FINAL SCORE: YES – 61% NO – 38%
Here we are – and this is the situation we are in. Our leaders have done their campaigning and everyone who wanted to be anyone has been featured in the campaign for either a ‘yes’ or a ‘no’.
The ‘yes’ vote we have seen this morning reflects what the aggregate opinion polls and media predictions have said about our national attitudes to a touchy issue. The good news is that the ‘yes’ result is at least a validation that honest people still respond to our national political polls – unlike in the US when the exit polls got it so wrong in 2016 when you-know-who got into the White House.
The LGBT+ community will say that the campaigning never stops – and so be it if they wish to think that. They have their own reasons for being right about that, and that is not the point of this write-up. The ‘yes’ vote, however, is their first big win on the way to being legally accepted in our national laws. We are (after all) the last English-speaking (majority) nation in the Western world to accept same sex marriage legally.
[And actually if it were not for John Howard, we could have been the first by consequence.]
However, a ‘yes’ vote that costs the taxpayers $122 million is not the end of the line. And that’s probably the real bad news for voters. Two alternate versions of the gay marriage bill for Parliament are now circulating. One is the conventional bill – that redefines the entire marriage act altogether by saying that the service is a “union of two people”. North Sydney MP Trent Zimmerman said of that version that the bill would “strengthen Australian family life.”
That’s the conventional version – the one backed by several Liberal MPs, Labor and the Greens (albeit with amendments of their own).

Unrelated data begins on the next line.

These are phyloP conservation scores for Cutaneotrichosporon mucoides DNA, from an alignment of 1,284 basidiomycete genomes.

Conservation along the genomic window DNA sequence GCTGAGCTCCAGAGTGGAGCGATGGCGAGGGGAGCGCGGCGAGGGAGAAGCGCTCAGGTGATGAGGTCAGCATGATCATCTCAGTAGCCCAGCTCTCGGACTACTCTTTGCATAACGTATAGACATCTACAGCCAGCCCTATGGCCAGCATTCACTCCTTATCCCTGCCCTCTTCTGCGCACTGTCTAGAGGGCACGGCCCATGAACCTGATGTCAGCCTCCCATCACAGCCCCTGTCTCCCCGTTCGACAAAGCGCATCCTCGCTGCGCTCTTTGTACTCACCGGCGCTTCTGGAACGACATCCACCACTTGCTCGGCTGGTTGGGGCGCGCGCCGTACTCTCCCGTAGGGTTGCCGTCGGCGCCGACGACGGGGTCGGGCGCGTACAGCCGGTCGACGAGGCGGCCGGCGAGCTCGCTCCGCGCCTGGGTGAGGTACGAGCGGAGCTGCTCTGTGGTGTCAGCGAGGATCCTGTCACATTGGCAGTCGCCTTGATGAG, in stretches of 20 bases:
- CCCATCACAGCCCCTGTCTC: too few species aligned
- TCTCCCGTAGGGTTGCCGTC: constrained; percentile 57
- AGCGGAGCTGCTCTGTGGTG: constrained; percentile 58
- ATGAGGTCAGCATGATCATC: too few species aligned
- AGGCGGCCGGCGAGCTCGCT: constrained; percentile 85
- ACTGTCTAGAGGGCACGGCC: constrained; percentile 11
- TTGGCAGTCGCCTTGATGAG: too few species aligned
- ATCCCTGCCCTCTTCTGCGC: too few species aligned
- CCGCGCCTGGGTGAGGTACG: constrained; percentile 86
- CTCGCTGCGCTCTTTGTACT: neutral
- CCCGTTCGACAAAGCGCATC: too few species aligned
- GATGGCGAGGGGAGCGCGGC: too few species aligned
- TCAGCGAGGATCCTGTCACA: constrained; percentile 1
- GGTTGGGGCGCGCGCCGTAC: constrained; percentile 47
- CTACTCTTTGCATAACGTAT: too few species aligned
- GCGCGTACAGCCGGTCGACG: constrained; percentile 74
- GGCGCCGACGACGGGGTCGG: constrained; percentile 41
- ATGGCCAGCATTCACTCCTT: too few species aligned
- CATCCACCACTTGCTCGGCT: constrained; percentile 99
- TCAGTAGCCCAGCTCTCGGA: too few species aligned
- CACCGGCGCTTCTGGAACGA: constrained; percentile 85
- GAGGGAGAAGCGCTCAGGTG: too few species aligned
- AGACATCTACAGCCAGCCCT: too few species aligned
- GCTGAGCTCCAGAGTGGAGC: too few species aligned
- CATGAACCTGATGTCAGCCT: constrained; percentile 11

The other is the one that’s attracting far more attention and frustration. Backed by Matt Canavan (the Australian-Italian) and the Church, it was created by Victorian Member of Parliament James Paterson. It’s summarised as follows:
(Credit: Huffington Post)
….or is more available in its social-media friendly form:
Yes – that’s right. We’re ADDING that clause rather than rewriting it to what it should be. Thankfully, Turnbull ministers (so far) have rejected Mr Paterson’s amendments to the bill. The PM – true to his calibre and decision making abilities – just said of Mr Paterson’s bill that “it will require amendments”. Luckily, he arrives back in the country from talks in Asia just in time to hear the result of his $122 million splurge.
Far more interesting now is how the aftermath will tear up this already fragile Government. Already, Newspoll swings demonstrate that if an election were held based on the most recent results, Federal Labor would gain 20 seats – or a swing of 4 and some percent.
The best thing Mr Turnbull and the Liberal Party – both in front of the camera and in the war room – can do is to sort this issue out efficiently. While even getting to the survey leaves a sour taste in many young and undecided voters’ mouths, at least there will be a quick ending to this never-ending issue. I’m personally disappointed that this is our nation’s biggest issue – because it makes our politics a joke. But I’ll be happier to see a swift end to this – for the nation’s sake and for the Government’s sake.
Let’s see how much of this debate voters take into account at QLD later this month and at NSW and Federal Elections in 2019. If it sticks like glue, you can bet the 2019 campaign is over before it started.
I leave you with this exchange:
(Bevan is the Canberra Bureau Chief for Fairfax Media – and probably reflects what most of us are thinking about James Paterson’s bill in raw form.)
Additional Resources: Huffington Post, The Australian
Feature Image: Shutterstock
(C) Hans Lee Media 2017.
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